This has occurred often enough that it leaves me no recourse. Time to put on my Tour Guide hat and for the next few blog posts, show you around some not-to-be-missed IWOC attractions that exist on the "Member Resources" page of our website. My hope is that it will turn you into a regular visitor, a place you frequent often when looking for answers or inspiration. A place about which you can tell all your friends and fellow members. A place that in the professional sense, will make you proud enough to call IWOC "home."

    So let us begin, shall we?

    First stop: The Meeting Podcasts. Believe it or not, many members have no idea that we offer them. It's one of the greatest benefits of being an IWOC member, because come rain or snow, flu or work overflow, the podcasts mean you never have to miss a meeting. All the information and any handouts or PowerPoint presentations are right there, to be listened to and viewed while staying in your jammies. (I can hear you "ooo-ing" and "ahh-ing" already!)

    Next stop: The Contract Link. Or more specifically, the "Letter of Agreement" Link. As Samuel Goldwyn once said, "An oral contract isn't worth the paper it's written on." So true. Coming to terms with clients when discussing the scope and cost of a project will go a lot smoother when you have it in writing. This Letter Of Agreement is ready for downloading, offering both you and your client a point of reference and peace of mind.

    I'm going to let you off the bus now. Feel free to check out the above and maybe even make discoveries I might not be aware of. Share them in the comment section!

    Meet you back here in a couple of weeks, when I'll show you some more "IWOC offers that???" highlights.

    Happy exploring!

    - Laura Stigler

    (Members can comment by clicking on the dots next to the headline.) 

  • 18 Feb 2018 6:15 PM | Laura Stigler (Administrator)

    It just so happens more and more job ops are trending towards the “gig economy” direction. Currently, the U.S. workforce is made up of 35% freelancers. That number is projected to expand to 43% by 2020! Got these stats from “How to Figure out What Your Side Hustle Should Be,” an article in the Harvard Business Review that you’re bound to find encouraging... especially if you’re starting out as or would like to be an independent contractor.

    It also offers some terrific, common sense pointers—many of which we just happen to cover in our “Life in the Freelance Lane” talks we’ve been giving at libraries across Chicagoland. Here's the link:

    (Members can comment by clicking on the dots next to the headline.) 

  • 03 Feb 2018 7:24 PM | Cynthia Tomusiak (Administrator)

    Maybe ChicagoNow is right for your blog

    At our November IWOC meeting, Scott Winterroth of Content Academy said something about using WordPress that made me feel really good: WordPress was developed to make work easier for web professionals. It was not developed to enable all of us to single handedly create our own websites and blogs.

    I felt guilty . . .

    Winterroth made me feel good because I had been feeling guilty. My personal WordPress website had some obvious flaws, but I did not care to learn how to remedy them on my own. 

    I probably could if I worked hard enough. However, I would be investing considerable time in improving my own website / blog but without the inclination or market to justify my time investment by taking on paying work.

    I looked into hiring someone to do the work for me.

    A freelancer friend gave me the answer:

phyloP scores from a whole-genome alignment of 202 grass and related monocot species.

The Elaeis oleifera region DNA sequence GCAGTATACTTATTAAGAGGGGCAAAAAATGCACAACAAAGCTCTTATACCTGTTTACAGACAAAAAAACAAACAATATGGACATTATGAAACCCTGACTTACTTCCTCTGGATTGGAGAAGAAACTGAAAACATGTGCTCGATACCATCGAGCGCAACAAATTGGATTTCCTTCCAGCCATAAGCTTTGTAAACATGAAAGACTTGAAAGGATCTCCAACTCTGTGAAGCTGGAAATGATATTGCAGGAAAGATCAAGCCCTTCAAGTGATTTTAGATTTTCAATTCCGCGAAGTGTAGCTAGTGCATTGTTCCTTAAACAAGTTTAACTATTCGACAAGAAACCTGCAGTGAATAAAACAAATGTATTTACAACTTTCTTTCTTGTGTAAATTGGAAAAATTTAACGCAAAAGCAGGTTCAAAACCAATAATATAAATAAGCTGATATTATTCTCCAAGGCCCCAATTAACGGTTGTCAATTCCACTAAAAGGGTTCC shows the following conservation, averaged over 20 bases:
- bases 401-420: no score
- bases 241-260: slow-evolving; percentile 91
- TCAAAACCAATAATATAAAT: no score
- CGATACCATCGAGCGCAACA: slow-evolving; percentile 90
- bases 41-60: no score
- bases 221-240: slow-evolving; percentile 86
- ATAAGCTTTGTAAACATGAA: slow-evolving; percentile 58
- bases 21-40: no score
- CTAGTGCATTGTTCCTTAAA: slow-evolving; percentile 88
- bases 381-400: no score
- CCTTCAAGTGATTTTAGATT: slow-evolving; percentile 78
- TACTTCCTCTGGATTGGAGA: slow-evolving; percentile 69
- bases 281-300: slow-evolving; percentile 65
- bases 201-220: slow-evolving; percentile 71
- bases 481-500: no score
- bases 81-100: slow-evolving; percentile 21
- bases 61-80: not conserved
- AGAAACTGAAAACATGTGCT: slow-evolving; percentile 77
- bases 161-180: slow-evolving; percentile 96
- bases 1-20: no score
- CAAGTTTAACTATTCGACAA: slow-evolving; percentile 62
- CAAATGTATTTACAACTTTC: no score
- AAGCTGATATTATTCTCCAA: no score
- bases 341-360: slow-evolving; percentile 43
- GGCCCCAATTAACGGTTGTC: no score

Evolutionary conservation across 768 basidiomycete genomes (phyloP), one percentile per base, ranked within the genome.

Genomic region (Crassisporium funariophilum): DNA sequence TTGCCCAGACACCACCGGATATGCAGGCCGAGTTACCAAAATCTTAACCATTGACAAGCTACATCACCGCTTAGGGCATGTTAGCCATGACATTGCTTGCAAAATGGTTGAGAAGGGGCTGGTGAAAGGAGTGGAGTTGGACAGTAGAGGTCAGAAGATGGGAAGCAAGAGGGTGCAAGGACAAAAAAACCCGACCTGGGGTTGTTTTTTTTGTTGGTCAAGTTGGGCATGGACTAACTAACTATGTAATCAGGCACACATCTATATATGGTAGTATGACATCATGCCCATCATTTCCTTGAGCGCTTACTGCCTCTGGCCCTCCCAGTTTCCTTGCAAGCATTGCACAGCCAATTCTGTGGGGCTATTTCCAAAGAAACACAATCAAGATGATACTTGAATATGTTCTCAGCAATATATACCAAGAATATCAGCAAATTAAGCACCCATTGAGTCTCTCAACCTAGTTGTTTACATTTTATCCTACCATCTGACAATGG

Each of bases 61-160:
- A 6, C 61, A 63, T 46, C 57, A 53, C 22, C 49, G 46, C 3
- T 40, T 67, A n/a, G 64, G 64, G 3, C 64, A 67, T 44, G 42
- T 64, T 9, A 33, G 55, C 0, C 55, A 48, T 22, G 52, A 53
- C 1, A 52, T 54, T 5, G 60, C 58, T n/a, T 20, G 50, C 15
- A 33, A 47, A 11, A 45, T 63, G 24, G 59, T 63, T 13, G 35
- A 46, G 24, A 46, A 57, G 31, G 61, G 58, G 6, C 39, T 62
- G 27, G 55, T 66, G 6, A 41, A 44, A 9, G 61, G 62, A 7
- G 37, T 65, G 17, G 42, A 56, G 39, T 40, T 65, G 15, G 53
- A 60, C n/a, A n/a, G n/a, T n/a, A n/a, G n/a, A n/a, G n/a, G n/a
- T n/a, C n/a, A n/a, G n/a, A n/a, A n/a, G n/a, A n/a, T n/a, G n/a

It seemed that everyone either charged a substantial amount per hour or would only undertake web work if it was a total re-do with a fee in the thousands of dollars.

    So, I put it on the back burner, somewhat embarrassed by website flaws but too cheap to do anything about them.

    Eventually I found another reason not to put money in my online presence. I have decided to be more selective about freelancing in favor of more blogging simply because I feel like it.

    How to do my unmonetized blog without spending any money?

    A freelancer friend gave me the answer:

    ChicagoNow was created by the Chicago Tribune Media Group. As the FAQs explain, "Chicago Tribune content is produced by journalists; ChicagoNow content is produced by the communities that make up the site."

    The program was run by phenomenal community manager Jimmy Greenfield since its inception nine years ago. He recently left for a new opportunity with the Trib, and Matt Schwerha has taken over. (He is great too.) He reviews applications and approves bloggers for participation, sets up the blogs, and provides technical assistance, including phone help, promptly and for free.

    Participation is open to Chicago-area writers writing on any subject and to those outside the area writing on a Chicago-oriented topic.

    Some blogs are on a highly specific topic, for instance, local horseracing or quilting. Others are on business topics, political issues or other broad themes. Yet others are on any topic that strikes the writer's fancy.

    There's no required frequency. Some blog daily, others monthly or even less frequently.

    The one thing these blogs have in common is excellence. All show signs of thought and editing. While the blogs are not monetized, tasteful marketing of your freelance practice or other business is allowed.

    The program is much more impressive than what is described to the public on the website.

    There's a closed Facebook group where community members can discuss issues of all types. There's a program to recognize best posts for the month. A free bowling league is running this season.

    Another plus: ChicagoNow has Google juice. As of January 31, its global rank is 45,372 and its U.S. rank is 13,337.

    To determine a website's rank, go to The page should say "Find website traffic, statistics, and analytics." Key in website of interest where it says "Enter a website." (This is at top of page directly under "Find website traffic.") Click "find." The lower the number, the higher the rank. (Google is number one, followed by YouTube.)

    All is not roses. Apparently, the group has had a sponsored holiday party in the past. In 2017, however, there was no budget and it didn't happen.